Year after Mexico school fire justice is elusive
A year later, Juanita Luna wonders whether she will ever see justice.
On June 5, fire ripped through a preschool in northern Mexico, killing Luna’s 3-year-old son, Jonatan, and 48 other youngsters trapped without working emergency exits. Dozens more suffered injuries.
The tragedy in the northern city of Hermosillo revealed grievous safety lapses and official neglect, stirring pledges from Mexican authorities that those responsible for the accidental blaze would be punished.
But now no one sits behind bars. More than a dozen people have been charged in the case, but they remain free on bail and the timing of court proceedings remains unclear.
As parents prepare to mark the anniversary Saturday with remembrances and protests, they are growing weary of demanding answers or some sign of a reckoning to come.
“There are many guilty parties,” Luna, a 36-year-old administrative assistant in Hermosillo, said bitterly. “It’s a disgrace. A disgrace for Mexico.”
Mexican Supreme Court justices conducted an investigation and, in March, named 19 government officials at all levels who they said bore responsibility.
The list included Eduardo Bours, the former governor of Sonora state, and Juan Molinar Horcasitas, who used to run the Mexican Social Security Institute, or IMSS. That agency oversaw the school, known as ABC, as part of a network of preschools nationwide.
Bours, of the Institutional Revolutionary Party, or PRI, left office after his term ended last year. Molinar, who had been promoted to Cabinet minister by President Felipe Calderon shortly before the fire, has kept his job despite loud calls that he be ousted because of the fatal incident.
The case has generated a flurry of criminal and civil complaints against a number of people, including the school’s private owners, IMSS workers and employees of the state tax office, which leased a warehouse next door to where the fire began.
Early in the investigation, officials said the warehouse fire that ignited the school was sparked by a short circuit in a cooling unit. That conclusion was later echoed by California investigators hired to examine the case on behalf of the Supreme Court.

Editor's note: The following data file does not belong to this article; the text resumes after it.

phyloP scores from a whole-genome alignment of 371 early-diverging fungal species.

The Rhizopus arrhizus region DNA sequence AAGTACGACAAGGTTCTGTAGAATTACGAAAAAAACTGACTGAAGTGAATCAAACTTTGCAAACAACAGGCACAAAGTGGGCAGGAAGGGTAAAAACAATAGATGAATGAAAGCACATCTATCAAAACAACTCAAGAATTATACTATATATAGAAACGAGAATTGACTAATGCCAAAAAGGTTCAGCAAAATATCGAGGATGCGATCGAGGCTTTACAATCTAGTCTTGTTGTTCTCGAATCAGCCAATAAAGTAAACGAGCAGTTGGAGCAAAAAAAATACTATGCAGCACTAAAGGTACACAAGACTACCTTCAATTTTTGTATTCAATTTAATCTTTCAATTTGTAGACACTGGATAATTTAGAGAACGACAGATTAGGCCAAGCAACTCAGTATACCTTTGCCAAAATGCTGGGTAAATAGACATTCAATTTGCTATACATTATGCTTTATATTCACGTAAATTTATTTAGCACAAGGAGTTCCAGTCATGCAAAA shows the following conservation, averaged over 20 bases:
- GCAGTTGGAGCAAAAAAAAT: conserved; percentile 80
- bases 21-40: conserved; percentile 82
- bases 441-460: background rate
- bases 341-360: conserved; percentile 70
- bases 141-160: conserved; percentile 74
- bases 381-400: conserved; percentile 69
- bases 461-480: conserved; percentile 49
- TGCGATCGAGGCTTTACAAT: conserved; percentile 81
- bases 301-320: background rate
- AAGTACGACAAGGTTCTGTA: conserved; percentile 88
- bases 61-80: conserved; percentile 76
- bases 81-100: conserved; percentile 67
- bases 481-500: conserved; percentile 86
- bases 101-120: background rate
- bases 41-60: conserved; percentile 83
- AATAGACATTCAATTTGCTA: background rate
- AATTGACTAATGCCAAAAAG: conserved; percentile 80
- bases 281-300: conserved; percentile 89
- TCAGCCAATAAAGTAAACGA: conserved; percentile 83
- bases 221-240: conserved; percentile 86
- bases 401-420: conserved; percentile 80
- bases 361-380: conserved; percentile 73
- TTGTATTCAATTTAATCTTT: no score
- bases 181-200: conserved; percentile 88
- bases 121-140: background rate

The justices’ preliminary finding was that boxes of stored documents caught fire, and that flames then ripped through a faulty fire barrier and burst along the ceiling into the school.
As families await further developments, a sinister theory has emerged that the fire was set.
Interior Minister Fernando Gomez Mont first raised the possibility of foul play last month when he said signs of chemical accelerants were found in the warehouse. Gomez Mont said the evidence pointed to “intentional acts,” but he did not elaborate.
Gabriel Alvarado, a lawyer in Hermosillo who represents some of the victims’ families, says an Arizona fire specialist working for his clients found the traces. He said the findings were sent to federal prosecutors.
The federal attorney general’s office declined to comment.
“There are sufficient elements to consider that the fire was started,” Alvarado said. He would not provide a copy of the report or identify the investigator.
Others deemed the arson idea far-fetched.
“I think it’s a ghost, or it’s an unqualified expert,” said Steve Van Rickley, a consultant who hired a Davis, Calif.-based firm to carry out the Supreme Court’s investigation. Their findings were the basis of the court’s interim ruling that the fire was accidental.
“Anybody who’s coming up with an alternative cause and origin, I’d be curious who they are,” Van Rickley said.
The longer the ABC case remains unresolved, the more it has come to serve for many Mexicans as a symbol of the failings of their government at all levels.
“It shows we haven’t managed to build a responsible country, where things work the way they are supposed to, where you can find those responsible when it’s necessary,” analyst Armando Roman Zozaya wrote in Wednesday’s Excelsior newspaper.
Dozens of parents met Wednesday with Calderon, who promised government help and declared Saturday a day of mourning.
The blaze injured more than 75 youngsters and laid bare numerous safety lapses at the preschool, which was run by private owners under contract to IMSS.
One of the co-owners is related to Margarita Zavala, Calderon’s wife. The husbands of two others held ranking state posts under Bours.
Public anger over the incident in Sonora state helped Calderon’s conservative National Action Party unseat the PRI there.
Whatever sparked the fire, the preschool appeared to be a disaster waiting to happen. Emergency doors were blocked, sealed or improperly installed, even though the preschool had recently passed a municipal inspection. A synthetic tarp suspended overhead rained burning material onto the panicked youngsters.
Amid the mayhem, a desperate rescuer rammed the outside wall with his pickup to make an opening to rescue people inside.
Mayra Valle recalled seeing the smoke, sprinting to the school, and hoping that what she was seeing wasn’t so. By the time she got there, her 3-year-old son, Isaac, was dead.
A year later, her hope flickers still.
“I don’t want to lose the last thing I have left, which is faith that my son will have justice,” said Valle, 38. “Even with all that the government does to us Mexicans, we still believe. I don’t want to be wrong.”